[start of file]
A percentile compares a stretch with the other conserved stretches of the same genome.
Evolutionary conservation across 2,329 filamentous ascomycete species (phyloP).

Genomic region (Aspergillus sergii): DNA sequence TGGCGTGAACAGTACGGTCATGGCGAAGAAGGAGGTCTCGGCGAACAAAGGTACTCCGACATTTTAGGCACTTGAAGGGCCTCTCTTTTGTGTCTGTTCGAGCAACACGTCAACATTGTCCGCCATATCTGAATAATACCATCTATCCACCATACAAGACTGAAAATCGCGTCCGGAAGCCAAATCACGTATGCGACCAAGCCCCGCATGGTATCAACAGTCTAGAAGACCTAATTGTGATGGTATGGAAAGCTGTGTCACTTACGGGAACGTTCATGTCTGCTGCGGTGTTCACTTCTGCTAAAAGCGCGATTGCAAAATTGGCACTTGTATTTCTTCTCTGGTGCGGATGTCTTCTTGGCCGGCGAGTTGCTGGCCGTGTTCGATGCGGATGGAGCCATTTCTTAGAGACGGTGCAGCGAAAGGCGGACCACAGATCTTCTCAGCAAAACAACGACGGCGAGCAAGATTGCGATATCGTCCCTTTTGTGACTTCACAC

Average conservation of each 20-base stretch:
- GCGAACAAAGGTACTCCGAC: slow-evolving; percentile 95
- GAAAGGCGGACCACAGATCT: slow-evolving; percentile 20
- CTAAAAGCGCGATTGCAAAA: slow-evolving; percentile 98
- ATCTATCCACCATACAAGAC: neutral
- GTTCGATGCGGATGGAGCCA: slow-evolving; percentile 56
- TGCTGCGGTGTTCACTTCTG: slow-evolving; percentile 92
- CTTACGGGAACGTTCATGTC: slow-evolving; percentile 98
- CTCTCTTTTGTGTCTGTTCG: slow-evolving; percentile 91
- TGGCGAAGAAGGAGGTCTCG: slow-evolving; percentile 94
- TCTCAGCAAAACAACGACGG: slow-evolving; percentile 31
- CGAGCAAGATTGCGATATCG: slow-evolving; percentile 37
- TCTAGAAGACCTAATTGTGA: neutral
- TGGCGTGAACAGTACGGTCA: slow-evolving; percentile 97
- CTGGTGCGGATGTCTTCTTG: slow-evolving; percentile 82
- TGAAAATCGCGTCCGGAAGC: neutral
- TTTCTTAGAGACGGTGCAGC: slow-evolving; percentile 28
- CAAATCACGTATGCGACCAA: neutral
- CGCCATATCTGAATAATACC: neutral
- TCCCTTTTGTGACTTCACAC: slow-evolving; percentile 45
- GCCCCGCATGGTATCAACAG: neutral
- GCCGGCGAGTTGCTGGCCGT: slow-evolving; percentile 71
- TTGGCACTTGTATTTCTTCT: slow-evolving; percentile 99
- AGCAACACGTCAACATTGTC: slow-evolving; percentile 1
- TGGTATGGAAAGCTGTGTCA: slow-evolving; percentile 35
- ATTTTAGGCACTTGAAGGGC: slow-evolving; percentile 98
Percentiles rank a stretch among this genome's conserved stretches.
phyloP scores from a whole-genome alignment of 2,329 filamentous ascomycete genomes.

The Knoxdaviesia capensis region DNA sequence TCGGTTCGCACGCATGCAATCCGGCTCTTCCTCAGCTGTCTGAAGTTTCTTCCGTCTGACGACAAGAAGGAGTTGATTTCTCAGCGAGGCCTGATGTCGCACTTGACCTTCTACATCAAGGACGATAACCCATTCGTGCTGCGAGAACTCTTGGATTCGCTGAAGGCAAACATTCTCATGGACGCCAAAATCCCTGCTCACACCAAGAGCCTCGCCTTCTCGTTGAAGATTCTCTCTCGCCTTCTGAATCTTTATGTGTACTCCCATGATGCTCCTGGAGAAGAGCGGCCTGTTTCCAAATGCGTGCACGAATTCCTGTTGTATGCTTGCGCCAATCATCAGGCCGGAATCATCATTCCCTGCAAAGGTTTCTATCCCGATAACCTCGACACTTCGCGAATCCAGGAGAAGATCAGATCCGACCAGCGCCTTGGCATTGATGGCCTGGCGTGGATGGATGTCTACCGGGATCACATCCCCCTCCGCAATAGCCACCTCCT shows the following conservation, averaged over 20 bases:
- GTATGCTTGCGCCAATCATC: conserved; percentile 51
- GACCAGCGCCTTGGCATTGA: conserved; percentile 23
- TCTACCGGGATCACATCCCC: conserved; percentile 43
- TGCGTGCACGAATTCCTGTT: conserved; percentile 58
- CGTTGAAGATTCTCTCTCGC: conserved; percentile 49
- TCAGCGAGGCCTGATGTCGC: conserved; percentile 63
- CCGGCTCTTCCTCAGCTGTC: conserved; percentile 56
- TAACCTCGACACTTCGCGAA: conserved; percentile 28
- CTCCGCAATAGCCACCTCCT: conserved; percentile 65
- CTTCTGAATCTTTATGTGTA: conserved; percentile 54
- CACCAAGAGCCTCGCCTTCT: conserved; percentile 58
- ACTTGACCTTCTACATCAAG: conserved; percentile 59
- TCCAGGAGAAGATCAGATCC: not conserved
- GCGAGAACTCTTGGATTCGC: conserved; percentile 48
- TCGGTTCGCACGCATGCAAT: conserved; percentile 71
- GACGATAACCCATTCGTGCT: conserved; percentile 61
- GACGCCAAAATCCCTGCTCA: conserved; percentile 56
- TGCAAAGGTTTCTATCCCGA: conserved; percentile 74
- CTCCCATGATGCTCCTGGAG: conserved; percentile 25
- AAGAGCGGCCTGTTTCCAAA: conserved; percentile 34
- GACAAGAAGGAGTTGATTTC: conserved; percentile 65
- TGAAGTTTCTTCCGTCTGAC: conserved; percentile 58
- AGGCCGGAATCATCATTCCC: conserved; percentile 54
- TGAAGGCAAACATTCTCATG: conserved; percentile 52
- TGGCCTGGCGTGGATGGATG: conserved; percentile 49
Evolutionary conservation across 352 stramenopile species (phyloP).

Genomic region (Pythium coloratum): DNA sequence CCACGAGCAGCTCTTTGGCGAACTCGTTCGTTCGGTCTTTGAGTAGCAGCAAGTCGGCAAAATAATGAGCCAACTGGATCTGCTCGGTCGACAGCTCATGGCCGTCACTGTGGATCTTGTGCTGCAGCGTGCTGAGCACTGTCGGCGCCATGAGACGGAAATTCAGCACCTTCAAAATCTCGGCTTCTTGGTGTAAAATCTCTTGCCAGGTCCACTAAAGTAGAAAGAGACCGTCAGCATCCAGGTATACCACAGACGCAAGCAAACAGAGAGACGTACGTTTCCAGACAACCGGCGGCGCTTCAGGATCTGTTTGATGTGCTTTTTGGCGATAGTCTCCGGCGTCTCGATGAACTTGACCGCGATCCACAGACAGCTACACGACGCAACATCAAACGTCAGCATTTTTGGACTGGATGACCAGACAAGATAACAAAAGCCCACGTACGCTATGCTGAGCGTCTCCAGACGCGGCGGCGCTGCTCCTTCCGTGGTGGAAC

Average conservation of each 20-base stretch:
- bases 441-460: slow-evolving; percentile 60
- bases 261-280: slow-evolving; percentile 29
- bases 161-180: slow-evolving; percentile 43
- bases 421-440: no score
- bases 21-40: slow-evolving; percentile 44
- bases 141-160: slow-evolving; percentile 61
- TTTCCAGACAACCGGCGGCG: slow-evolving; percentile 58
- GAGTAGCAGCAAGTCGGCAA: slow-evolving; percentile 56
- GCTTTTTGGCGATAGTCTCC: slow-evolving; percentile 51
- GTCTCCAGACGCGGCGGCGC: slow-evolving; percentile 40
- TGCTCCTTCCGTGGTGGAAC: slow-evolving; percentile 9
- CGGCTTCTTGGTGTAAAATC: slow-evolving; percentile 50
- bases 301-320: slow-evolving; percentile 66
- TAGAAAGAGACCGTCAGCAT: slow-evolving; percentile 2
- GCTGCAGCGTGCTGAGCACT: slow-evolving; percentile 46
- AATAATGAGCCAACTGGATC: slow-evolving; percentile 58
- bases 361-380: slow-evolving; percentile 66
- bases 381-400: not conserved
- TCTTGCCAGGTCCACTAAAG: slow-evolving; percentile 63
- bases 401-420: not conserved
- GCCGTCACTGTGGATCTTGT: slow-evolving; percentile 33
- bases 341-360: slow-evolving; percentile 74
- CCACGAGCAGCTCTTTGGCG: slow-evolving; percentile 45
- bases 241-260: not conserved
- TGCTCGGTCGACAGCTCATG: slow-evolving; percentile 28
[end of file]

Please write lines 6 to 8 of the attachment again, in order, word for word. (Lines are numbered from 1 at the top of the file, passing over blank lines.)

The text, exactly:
- GAAAGGCGGACCACAGATCT: slow-evolving; percentile 20
- CTAAAAGCGCGATTGCAAAA: slow-evolving; percentile 98
- ATCTATCCACCATACAAGAC: neutral